The primary judge found in Self Care’s favour, holding that “PROTOX” was not deceptively similar to “BOTOX”, and that the phrase “instant Botox® alternative” did not constitute infringing use of BOTOX “as a trade mark”. These findings were overturned by the Full Court on appeal.
The Full Court’s decision
PROTOX is deceptively similar to BOTOX
The primary judge had held that PROTOX was not deceptively similar to BOTOX because his Honour found that, although consumers would be reminded of BOTOX upon seeing PROTOX branding for anti-wrinkle cream, they would not have confused PROTOX products for BOTOX products.
The Full Court agreed with the primary judge’s factual findings, but disagreed that this meant that PROTOX was not deceptively similar to BOTOX. This is because the Full Court clarified that the relevant “deception” is not whether consumers would confuse one product for the other, but whether consumers would be caused to wonder whether the underlying products were from the same source. The similarity between the words was such that a consumer might wonder whether the products were associated: for example, a consumer may wonder whether those behind BOTOX had decided to expand their product range to include topical cosmetic products such as “PROTOX”.The mark was therefore deceptively similar to Allergan’s mark for the purposes of section 120 of the Trade Marks Act 1995 (Cth) (Trade Marks Act).
Defensive registration ineffective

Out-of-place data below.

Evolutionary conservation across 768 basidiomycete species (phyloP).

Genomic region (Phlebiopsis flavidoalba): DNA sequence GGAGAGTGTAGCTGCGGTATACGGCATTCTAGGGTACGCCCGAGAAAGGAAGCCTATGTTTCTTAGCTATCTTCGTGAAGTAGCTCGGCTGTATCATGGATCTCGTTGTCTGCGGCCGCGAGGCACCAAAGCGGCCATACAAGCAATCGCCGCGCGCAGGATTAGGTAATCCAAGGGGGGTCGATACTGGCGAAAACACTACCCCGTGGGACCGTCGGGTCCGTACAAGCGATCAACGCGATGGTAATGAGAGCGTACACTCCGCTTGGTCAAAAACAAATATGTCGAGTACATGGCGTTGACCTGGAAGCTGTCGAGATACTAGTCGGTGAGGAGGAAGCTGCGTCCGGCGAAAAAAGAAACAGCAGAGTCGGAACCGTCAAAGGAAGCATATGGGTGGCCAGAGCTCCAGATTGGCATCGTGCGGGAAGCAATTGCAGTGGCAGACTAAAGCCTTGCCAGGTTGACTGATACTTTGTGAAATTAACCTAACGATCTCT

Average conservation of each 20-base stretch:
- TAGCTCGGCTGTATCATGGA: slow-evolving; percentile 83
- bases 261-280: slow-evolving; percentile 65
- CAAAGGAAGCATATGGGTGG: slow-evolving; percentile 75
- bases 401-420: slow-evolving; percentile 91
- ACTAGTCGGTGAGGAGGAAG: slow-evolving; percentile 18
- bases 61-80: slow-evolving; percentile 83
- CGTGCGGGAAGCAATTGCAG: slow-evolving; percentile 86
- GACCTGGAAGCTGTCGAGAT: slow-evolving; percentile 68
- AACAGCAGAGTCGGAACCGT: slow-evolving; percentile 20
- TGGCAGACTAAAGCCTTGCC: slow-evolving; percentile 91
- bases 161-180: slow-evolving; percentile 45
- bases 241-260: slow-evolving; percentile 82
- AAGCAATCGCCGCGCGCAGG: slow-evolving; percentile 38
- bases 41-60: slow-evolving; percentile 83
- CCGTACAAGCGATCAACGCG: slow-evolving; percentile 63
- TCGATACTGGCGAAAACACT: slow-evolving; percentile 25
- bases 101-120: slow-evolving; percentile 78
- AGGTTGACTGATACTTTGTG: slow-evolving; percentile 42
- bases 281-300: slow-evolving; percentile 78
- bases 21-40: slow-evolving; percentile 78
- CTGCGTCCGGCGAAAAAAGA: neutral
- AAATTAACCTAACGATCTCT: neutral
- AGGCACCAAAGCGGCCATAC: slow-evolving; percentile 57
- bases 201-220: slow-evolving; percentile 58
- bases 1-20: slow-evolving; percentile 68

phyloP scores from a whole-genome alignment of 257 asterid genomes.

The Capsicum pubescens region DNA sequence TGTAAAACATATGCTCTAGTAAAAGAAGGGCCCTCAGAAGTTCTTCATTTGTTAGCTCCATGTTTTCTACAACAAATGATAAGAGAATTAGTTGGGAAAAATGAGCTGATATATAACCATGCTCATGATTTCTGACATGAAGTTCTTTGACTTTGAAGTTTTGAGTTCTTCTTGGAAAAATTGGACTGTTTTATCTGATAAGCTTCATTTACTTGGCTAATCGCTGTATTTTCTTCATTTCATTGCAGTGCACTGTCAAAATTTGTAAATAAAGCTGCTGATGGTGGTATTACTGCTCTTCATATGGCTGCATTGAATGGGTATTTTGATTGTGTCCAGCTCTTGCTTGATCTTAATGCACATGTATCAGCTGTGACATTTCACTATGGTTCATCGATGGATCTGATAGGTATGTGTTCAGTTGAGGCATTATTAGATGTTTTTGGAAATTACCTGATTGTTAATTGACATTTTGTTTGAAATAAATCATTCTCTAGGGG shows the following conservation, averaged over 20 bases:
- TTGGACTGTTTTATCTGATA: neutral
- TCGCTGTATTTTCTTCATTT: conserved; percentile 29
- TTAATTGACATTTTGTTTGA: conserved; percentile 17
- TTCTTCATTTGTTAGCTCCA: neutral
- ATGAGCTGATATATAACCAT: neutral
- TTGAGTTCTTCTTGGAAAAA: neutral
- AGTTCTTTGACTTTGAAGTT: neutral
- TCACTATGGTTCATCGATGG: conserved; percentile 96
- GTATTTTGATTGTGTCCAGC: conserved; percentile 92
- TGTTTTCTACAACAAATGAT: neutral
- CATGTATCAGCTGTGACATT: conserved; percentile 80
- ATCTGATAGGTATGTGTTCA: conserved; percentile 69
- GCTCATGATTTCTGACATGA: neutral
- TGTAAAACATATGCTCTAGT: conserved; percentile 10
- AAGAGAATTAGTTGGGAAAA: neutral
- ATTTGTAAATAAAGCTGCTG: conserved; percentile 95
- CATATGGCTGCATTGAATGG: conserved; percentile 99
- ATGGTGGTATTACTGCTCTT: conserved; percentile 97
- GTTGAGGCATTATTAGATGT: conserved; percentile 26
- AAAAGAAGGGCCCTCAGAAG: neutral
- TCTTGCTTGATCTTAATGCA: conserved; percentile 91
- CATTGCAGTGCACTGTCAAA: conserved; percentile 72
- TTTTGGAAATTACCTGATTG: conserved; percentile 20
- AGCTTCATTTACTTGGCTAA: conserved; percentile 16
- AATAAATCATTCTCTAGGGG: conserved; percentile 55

Self Care argued that it had an express defence to infringement, because it had obtained a trade mark registration for “FREEZEFRAME PROTOX”. However, in fact the livery of the Protox product did not use the words together in a composite manner. The words appeared on different facets of the packaging, and used a different colour palette, font and font case. The Full Court therefore agreed with the primary judge that the word “PROTOX” was used as a distinct trade mark, such that Self Care’s registration for FREEZEFRAME PROTOX did not provide it with a defence to infringement.
“Instant Botox® alternative” is used “as a trade mark”
Under Australia’s Trade Marks Act, simply using another registered trade mark does not amount to infringement of that trade mark, unless it is used “as a trade mark”. That is generally understood to mean that the mark must be used as a “badge of origin” in relation to the goods or services.
The primary judge had considered that Self Care’s use of the phrase “instant Botox® alternative” was descriptive. His Honour also considered that the word “alternative” effectively distinguished the Inhibox product from the Botox product, and therefore the phrase was not used by Self Care as a badge of origin for the Inhibox product.